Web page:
Saturday, October 17, 2020

Skewing the view - call for inquiry into mass media in Australia

This is highly relevant to those with an interest in Australian creativity and the creative sector. Former Prime Minister Kevin Rudd, having courted the Murdoch media for many years in politics - as every politician ends up having to do - is now free from owing Murdoch anything and has launched a petition for a Royal Commission into the media in Australia.

I don't know if signing petitions is of much use, but given the way the Murdoch stranglehold on our mass media has skewed our democracy and a future for Australia based on creativity and diversity, I'm prepared to give it a go. It beats scrawling 'who writes this rubbish?' on copies of their papers in coffee shops.
My acknowledgement from Parliament House noted how many people have signed in just a week: 'You have successfully signed petition reference number EN1938 and there are 300,880 signatures on this petition.'
Why not take a short break from worrying about the future of creativity and the creative sector in Australia and for the sake of our democracy, have a go, sign and then share early and often?

© Stephen Cassidy 2020

Monday, October 5, 2020

The short answer #2: Broken broadband unbalances the books

Back in 2013, when the first of the latest string of Coalition Governments we have had was elected, there seemed to be a strong view within the Coalition that broadband was a luxury, mainly useful for entertainment. Yet those of us familiar with the work of Australian post-production companies, doing the finishing work on major US films during the day while the US industry slept, and sending it by broadband overnight for work to resume in the Northern hemisphere the next day, knew it was a key part of Australia’s productive infrastructure. Then the COVID-19 pandemic confirmed it. Now the Government has acknowledged that there are major deficiencies with the National Broadband Network but is it too late to save it and make it the national asset we need and deserve?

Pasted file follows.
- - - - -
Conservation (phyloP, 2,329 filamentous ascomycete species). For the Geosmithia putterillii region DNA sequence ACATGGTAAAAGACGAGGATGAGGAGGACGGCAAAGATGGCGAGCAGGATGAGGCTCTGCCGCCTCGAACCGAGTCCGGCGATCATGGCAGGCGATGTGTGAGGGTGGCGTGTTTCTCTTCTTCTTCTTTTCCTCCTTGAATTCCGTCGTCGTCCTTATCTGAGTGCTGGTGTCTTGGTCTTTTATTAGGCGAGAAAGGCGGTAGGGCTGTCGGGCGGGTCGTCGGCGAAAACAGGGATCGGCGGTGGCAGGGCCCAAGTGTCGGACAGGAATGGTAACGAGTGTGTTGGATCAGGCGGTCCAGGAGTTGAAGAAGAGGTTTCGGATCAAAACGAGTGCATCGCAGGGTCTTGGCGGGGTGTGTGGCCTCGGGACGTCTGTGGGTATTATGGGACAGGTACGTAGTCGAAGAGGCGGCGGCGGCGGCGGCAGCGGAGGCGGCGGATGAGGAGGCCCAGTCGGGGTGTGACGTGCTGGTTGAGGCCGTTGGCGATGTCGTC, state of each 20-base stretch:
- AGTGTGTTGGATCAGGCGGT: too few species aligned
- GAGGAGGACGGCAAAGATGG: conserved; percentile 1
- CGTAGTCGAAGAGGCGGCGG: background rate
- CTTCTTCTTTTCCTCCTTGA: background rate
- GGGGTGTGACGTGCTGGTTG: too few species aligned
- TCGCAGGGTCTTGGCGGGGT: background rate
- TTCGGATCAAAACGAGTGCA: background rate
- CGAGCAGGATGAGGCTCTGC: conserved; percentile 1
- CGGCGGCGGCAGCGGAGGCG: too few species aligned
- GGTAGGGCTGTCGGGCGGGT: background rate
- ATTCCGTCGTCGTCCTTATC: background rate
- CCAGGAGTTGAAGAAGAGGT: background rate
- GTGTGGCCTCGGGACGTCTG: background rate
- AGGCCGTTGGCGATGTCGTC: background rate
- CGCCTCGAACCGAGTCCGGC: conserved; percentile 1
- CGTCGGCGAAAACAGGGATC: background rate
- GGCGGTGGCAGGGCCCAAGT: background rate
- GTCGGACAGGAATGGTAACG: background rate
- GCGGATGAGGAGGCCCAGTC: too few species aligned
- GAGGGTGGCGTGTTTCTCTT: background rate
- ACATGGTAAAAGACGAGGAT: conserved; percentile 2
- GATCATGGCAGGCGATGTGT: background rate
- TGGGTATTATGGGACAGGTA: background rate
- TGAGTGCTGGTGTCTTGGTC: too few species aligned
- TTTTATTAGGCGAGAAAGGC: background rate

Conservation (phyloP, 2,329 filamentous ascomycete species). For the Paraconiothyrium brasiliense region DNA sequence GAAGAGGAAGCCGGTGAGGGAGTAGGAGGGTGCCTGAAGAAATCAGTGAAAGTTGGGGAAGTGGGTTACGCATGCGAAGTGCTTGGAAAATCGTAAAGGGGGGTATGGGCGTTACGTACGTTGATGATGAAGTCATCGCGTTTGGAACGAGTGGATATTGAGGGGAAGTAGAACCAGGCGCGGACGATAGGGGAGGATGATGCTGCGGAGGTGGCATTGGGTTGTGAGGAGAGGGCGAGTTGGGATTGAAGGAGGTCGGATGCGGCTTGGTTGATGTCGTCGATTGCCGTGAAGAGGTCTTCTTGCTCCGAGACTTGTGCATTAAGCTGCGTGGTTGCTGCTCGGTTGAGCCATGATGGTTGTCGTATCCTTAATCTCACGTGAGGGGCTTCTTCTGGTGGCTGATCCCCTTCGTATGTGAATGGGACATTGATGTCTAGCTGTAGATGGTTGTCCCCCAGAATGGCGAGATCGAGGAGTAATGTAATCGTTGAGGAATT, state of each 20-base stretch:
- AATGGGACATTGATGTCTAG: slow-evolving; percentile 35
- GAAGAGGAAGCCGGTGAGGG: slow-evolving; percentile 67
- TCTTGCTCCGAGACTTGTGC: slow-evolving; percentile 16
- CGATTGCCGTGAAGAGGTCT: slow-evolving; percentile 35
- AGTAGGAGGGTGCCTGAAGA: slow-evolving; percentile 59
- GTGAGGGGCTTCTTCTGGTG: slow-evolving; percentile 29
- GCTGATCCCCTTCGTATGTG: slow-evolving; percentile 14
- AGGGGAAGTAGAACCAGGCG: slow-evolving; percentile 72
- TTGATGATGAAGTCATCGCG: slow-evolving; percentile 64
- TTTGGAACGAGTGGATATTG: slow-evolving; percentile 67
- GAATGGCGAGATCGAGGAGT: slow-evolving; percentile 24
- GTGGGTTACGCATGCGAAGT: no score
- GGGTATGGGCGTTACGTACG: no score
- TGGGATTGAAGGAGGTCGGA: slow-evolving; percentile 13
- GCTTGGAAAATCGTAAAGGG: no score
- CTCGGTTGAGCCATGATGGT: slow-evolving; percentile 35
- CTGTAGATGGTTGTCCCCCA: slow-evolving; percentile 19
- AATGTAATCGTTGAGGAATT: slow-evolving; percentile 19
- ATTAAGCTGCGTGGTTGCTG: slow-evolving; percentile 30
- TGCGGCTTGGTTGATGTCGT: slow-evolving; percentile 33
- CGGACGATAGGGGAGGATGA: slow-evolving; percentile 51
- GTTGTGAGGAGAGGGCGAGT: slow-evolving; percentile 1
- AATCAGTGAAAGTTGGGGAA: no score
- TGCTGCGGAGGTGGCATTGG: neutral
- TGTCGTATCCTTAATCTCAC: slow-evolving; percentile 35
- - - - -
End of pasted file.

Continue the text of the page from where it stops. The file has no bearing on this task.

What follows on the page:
I don’t normally write about technical issues. However high quality broadband is so crucial to the future of the creative sector that commenting about it is unavoidable. After spending ten years belittling the Labor Government plan for almost universal high speed broadband, the Coalition Government has finally accepted that what it has produced is a second-rate mess.


Distinctive National Broadband Boxes have sprung up across the nation - but the news is not as welcoming as the message on this one.

Now, seven years after the Coalition Government was first elected, it is pushing ahead with plans to spend $4.5 billion to fix up the compromise its own cuts have created. The Minister now responsible, Paul Fletcher, used to work for Optus, so on top of the advice from his department, he must have a pretty good historical idea of the problems. It’s a good sign that he has finally made this announcement, despite the limitations of Government commitment. There’s also the question of who would want to go into the next election with this disappointing issue on your hands?